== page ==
HOUSTON — Seven astronauts are tucked inside NASA’s shuttle Atlantis and set to depart the International Space Station (ISS) after a successful Monday test of the orbital laboratory’s Russian computer systems.
With warm words and bear hugs, Atlantis’ STS-117 crew and the station’s cosmonaut-astronaut Expedition 15 team said their last up-close farewells before shutting the hatch between their two spacecraft for the night.
“It’s been a great mission, but all good things come to an end,” Atlantis commander Rick Sturckow said during a brief ceremony. “We’ve had a wonderful time up here with the Expedition 15 crew.”
Hatches between Atlantis and the ISS were closed at 6:51 p.m. EDT (2251 GMT) after a busy joint mission made more so by the failure of six Russian control and navigation computers aboard the station last week. The computers were restored Saturday and passed a critical test earlier today to demonstrate they could maintain control of the station’s orientation.
Atlantis is set to undock Tuesday at 10:42 a.m. EDT (1442 GMT) for a planned June 21 landing at NASA’s Kennedy Space Center in Florida after a 13-day mission.
“We’ve faced some adversity together,” Sturckow said of the computer issues, but added that the combined efforts of both crews, as well as flight controllers in Houston and Russia, were up to the task.
Sturckow and his STS-117 crewmates delivered new starboard trusses and solar arrays to the ISS, helped furl an older solar wing, and ferried a new crewmember — NASA astronaut Clayton Anderson - to the space station to relieve U.S. spaceflyer Sunita “Suni” Williams.
“We are one big crew, everybody,” Expedition 15 commander Fyodor Yurchikhin said during the farewell ceremony, adding that the two crews’ time together was too short. “Now we’d like to say goodbye shuttle, have a good safe landing.”
Earlier Monday, Williams gave an emotional goodbye to ISS flight controllers on Earth as she nears the end of a six-month mission that began in December 2006. Anderson, meanwhile, is due to stay aboard the space station until late October.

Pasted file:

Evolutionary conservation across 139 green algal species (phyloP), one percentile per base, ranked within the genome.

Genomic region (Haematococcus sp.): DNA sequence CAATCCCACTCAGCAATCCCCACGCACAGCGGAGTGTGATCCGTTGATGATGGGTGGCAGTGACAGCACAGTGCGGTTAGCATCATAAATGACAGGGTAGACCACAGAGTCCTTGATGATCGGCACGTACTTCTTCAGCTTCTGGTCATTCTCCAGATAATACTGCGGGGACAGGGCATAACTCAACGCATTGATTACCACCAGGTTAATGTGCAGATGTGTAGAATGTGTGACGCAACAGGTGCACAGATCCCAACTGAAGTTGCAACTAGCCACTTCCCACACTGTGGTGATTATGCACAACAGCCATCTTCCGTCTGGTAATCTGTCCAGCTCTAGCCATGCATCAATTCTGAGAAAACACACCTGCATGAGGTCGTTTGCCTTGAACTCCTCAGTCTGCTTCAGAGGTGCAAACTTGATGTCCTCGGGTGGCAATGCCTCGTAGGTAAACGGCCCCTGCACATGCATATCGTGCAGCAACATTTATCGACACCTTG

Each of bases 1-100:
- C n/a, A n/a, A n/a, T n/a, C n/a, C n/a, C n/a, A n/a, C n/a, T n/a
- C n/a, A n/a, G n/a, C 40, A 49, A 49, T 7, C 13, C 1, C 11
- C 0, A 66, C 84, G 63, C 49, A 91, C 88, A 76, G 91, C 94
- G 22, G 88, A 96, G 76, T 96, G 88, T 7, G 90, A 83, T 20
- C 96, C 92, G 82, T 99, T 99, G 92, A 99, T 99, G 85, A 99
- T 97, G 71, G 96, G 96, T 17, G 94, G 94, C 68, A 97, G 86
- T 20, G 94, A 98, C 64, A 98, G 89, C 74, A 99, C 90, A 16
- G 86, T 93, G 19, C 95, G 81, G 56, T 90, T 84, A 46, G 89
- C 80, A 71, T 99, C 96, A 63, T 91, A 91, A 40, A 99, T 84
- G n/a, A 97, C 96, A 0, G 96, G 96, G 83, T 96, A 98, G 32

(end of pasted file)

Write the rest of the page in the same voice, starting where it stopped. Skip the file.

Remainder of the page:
“I’m sad to say goodbye, but that means that progress is being made,” Williams said, her voice cracking at times. “You and the ISS will always be a part of me.”
Phil Engelauf, NASA’s STS-117 mission operations representative, said Monday’s hatch closure came after flawless check of the space station’s Russian computer systems. The computers were tested to ensure they could maintain the station’s orientation using Russian thrusters, then hand off to U.S. attitude control systems properly following last week’s crash.
“There was absolutely nothing anomalous out of the testing,” Engelauf said, adding that engineers are still trying to pin down what caused surge-protector like secondary power sources inside the Russian computers to fail. “We still haven’t found what folks would call a smoking gun.”
But engineers are confident they’ve found the source of what failed in the computers after a feat of teamwork by flight controllers and the joint ISS-Atlantis astronaut crew, Engelauf said.
Monday also feature the successful startup of a massive rotary joint that began rotating the new station’s starboard solar arrays to track the Sun.
“It’s been a really great mission,” he added.
NASA is broadcasting the space shuttle Atlantis' STS-117 mission live on NASA TV. Click here for mission updates and SPACE.com's video feed.